This past Monday, a panel of physicians for the WNBA denied Elena Delle Donne, of the Washington Mystics, her health exemption request to sit out this season inside the Florida bubble, despite her being at high risk for health complications due to her Lyme Disease.
Delle Donne published an emotional essay for The Players' Tribune in which she opens up about her battle with chronic Lyme disease and her feelings of betrayal by the league that she cares for tremendously.
Elena Delle Donne was diagnosed with Lyme Disease 12 years ago. Although Lyme is usually treated and cured within a few weeks, some people, like Elena, suffer from post-treatment Lyme disease syndrome (PTLDS). Although little is known about what causes PTLDS, it is known to trigger an auto-immune response. For someone like Delle Donne, even the common cold could turn into something far more lethal.
Since the outbreak of coronavirus, the six-time all-star has taken every precaution she can to stay healthy and safe. But she had concerns about the health risks associated if she plays this season inside the bubble in Florida, the epicenter of the pandemic. After discussing it with her physician, Elena decided to file for the NBA's health exemption status–which would clear her from having to play while being able to keep her paycheck.
Despite having both her personal and team's physicians submit full reports detailing her high-risk case, and expressing her own personal feelings of putting her life at risk, the WNBA denied Delle Donne's request.
On the same day that Delle Donne's story was published, the Mystics head coach and general manager announced that Delle Donne will be paid whether she decides to play or not.
While it is great to know that Delle Donne will continue to make her meager salary (compared to the NBA's reigning MVP who makes 125 times more money than she does), the money is not the point. The greater issue is that the WNBA is projecting that their players' lives are less important than the game.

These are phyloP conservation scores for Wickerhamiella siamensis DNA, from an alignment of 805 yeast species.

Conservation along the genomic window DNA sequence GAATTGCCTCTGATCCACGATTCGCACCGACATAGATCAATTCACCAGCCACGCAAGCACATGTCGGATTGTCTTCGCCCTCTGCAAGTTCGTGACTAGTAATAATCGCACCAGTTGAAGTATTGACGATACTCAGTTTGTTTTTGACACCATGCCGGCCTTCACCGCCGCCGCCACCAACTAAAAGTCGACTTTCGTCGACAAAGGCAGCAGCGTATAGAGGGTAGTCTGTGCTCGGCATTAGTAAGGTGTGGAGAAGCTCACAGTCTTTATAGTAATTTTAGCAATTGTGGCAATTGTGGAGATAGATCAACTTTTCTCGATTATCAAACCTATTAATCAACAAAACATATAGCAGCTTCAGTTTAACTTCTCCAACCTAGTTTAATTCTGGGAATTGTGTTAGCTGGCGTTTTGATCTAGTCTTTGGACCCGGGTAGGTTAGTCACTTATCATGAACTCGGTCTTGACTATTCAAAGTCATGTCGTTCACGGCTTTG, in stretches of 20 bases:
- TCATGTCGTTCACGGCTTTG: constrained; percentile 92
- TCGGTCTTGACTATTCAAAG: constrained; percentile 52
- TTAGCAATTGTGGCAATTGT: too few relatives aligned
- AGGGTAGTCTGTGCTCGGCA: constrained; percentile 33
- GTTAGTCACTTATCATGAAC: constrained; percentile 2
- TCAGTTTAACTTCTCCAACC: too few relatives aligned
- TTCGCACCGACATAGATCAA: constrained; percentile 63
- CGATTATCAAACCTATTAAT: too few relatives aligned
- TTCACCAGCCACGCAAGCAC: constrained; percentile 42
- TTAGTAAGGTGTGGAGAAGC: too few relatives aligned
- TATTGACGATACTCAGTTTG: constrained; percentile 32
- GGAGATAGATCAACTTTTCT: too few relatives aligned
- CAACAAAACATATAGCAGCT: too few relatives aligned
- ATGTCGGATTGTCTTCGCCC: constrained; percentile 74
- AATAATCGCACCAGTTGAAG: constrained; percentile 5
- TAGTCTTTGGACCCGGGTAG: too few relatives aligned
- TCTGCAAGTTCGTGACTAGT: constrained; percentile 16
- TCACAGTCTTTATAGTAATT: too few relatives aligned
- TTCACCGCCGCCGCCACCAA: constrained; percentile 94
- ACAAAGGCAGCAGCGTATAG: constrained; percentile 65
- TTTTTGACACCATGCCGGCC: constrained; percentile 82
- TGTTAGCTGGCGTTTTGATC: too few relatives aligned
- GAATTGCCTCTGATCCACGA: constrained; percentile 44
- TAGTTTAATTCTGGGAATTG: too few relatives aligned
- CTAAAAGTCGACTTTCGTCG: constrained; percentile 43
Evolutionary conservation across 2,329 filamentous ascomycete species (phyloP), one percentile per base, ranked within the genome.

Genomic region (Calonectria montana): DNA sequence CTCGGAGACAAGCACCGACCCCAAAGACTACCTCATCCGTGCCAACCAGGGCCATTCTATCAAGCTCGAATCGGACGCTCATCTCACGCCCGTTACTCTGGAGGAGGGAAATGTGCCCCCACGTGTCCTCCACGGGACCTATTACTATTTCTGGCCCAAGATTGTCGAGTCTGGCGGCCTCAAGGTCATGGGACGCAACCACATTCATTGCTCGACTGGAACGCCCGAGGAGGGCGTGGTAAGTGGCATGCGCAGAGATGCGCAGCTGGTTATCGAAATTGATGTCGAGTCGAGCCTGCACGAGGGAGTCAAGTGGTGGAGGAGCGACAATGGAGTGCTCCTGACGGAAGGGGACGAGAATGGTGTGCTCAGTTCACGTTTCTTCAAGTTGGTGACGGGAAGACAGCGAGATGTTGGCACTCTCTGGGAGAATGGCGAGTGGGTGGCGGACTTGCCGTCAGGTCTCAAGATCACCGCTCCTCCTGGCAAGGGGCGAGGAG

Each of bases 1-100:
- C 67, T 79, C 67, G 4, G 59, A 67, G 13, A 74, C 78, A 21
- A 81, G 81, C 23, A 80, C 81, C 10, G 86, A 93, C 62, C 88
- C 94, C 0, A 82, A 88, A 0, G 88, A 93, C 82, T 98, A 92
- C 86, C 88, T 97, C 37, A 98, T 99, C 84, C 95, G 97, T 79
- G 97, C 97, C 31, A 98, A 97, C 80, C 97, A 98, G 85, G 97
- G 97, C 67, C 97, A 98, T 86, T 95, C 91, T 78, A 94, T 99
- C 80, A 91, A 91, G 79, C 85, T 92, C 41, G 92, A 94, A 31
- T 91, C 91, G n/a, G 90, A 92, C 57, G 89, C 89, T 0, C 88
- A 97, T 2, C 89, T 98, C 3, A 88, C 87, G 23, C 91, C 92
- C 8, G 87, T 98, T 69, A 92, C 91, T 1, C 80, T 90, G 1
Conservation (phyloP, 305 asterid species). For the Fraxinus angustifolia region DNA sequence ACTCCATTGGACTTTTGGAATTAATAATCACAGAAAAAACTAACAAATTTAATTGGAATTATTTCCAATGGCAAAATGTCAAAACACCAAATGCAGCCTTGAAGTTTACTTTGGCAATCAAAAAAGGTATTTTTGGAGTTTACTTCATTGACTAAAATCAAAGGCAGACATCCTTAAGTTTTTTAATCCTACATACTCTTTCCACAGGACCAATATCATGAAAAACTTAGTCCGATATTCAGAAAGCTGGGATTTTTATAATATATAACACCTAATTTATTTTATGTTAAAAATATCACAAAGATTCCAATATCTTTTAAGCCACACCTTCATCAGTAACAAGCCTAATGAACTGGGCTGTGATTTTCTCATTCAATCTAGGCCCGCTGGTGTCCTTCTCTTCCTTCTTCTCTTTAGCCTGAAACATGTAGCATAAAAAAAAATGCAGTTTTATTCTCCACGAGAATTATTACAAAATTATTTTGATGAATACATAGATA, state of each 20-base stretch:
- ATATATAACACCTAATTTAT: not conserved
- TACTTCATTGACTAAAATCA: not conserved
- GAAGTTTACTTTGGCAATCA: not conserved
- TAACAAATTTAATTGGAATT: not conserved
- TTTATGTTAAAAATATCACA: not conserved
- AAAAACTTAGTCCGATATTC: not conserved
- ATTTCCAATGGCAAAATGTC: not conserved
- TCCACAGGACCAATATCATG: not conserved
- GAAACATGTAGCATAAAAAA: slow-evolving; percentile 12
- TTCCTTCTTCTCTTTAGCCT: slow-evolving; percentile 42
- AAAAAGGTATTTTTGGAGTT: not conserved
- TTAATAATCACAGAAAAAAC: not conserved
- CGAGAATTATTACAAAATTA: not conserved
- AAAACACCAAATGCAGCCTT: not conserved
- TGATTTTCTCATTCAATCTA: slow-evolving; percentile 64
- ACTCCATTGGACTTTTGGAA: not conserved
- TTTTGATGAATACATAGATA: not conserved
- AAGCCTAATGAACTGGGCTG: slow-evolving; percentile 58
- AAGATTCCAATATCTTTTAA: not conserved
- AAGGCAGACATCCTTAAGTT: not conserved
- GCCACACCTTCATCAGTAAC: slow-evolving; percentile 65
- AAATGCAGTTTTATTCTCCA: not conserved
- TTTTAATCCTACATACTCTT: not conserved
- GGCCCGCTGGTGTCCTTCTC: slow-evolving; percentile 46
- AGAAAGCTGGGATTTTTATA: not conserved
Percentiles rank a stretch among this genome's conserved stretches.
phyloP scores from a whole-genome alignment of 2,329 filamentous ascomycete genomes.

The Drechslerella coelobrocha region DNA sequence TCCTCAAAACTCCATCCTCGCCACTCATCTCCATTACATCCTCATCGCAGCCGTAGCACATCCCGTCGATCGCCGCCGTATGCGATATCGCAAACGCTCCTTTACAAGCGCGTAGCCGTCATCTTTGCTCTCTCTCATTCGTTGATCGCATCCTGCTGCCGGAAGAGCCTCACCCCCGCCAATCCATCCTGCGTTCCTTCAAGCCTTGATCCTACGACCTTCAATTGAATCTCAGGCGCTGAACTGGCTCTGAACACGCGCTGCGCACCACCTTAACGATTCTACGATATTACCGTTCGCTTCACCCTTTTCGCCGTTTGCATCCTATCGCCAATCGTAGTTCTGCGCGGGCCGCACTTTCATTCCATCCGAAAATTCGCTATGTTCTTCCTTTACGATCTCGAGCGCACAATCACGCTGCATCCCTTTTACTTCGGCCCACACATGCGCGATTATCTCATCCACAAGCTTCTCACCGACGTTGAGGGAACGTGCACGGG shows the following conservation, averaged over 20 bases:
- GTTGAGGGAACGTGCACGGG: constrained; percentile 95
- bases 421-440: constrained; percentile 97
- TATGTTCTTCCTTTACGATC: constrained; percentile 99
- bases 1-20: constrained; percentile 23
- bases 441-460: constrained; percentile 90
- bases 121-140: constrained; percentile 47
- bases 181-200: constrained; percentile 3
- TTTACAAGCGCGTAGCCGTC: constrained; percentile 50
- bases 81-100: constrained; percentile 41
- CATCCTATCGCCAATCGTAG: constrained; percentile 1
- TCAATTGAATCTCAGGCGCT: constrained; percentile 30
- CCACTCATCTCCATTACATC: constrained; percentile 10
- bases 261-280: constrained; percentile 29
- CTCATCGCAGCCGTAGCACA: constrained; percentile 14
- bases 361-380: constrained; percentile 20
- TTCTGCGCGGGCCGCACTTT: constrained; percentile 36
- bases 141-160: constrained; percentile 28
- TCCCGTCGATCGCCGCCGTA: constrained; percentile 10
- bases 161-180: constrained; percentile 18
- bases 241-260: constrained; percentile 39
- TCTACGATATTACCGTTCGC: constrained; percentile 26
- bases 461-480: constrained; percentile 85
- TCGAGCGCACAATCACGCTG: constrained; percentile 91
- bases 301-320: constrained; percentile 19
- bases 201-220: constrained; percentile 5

Elena Delle Donne takes 64 pills a day in order to stay healthy enough to play basketball
Delle Donne takes 64 pills a day in order to stay healthy enough to play the game that she loves–even though she admittedly knows doing so probably will have long term effects on her health. And for anyone that might try to claim she was trying to get out of having to play so she could sit and collect a paycheck, let's remember back to the WNBA 2019 season finals, in which Elena played despite having three herniated disks to help her team win the championship.
According to documentation obtained from the league by ESPN, the panel of WNBA physicians rely on CDC guidelines when evaluating high-risk cases. And the CDC does not currently list Lyme disease or PTLDS as a high-risk factor for coronavirus.
The CDC's lack of consideration for chronic Lyme sufferers on this list may be due in part to the lack of awareness and expertise on the subject. "There's really only a handful of people in the country who are experts in chronic Lyme disease," said Dr. John Aucott, the director of Johns Hopkins Lyme Disease Research Center, told ESPN.
My stance on this hasn’t changed. Elena Delle Donne should have been granted medical exemption because there is no… https://t.co/VEwxbDis4R— LaChina Robinson (@LaChina Robinson)1594829937.0
Delle Donne feels she takes a part in the lack of awareness around Lyme disease. "I could have been using my platform to help raise awareness, and to help improve understanding. I could have been helping so much more," she wrote.
Delle Donne goes on to compare her struggles with chronic Lyme Disease with that of today's current state of affairs. Fit and healthy before contracting the disease, Delle Donne viewed most things in terms of black and white, or purely solution-oriented. Now, she realizes there is more out there that she does not know, and she wants to use her platform to encourage people to listen and learn in order to evolve.
To end her letter, Delle Donne writes "... [The best that we can do is to listen to each other and to learn from each other — with as much humility as possible.
I hope that in the future the WNBA can aspire to do the same.]
This is likely a poke at the WNBA that they need to listen to their players' concerns. A look into the history of mental health wellness in the NBA might give the league a better understanding of what player wellness should look like.
The WNBA has yet to make an official statement in regard to Delle Donne's denied claim. Likewise, she has yet to make a decision whether or not she will be in attendance for the season, which kicks off in the IMG Academy in Bradenton, Florida on July 25th.
It is clear the Mystics will suffer greatly if Delle Donne decides not to play. This brings into question the league's reasoning for denying her claim. To someone that has dedicated her life to the game, it seems the league cares less about her safety and more about their bottom line.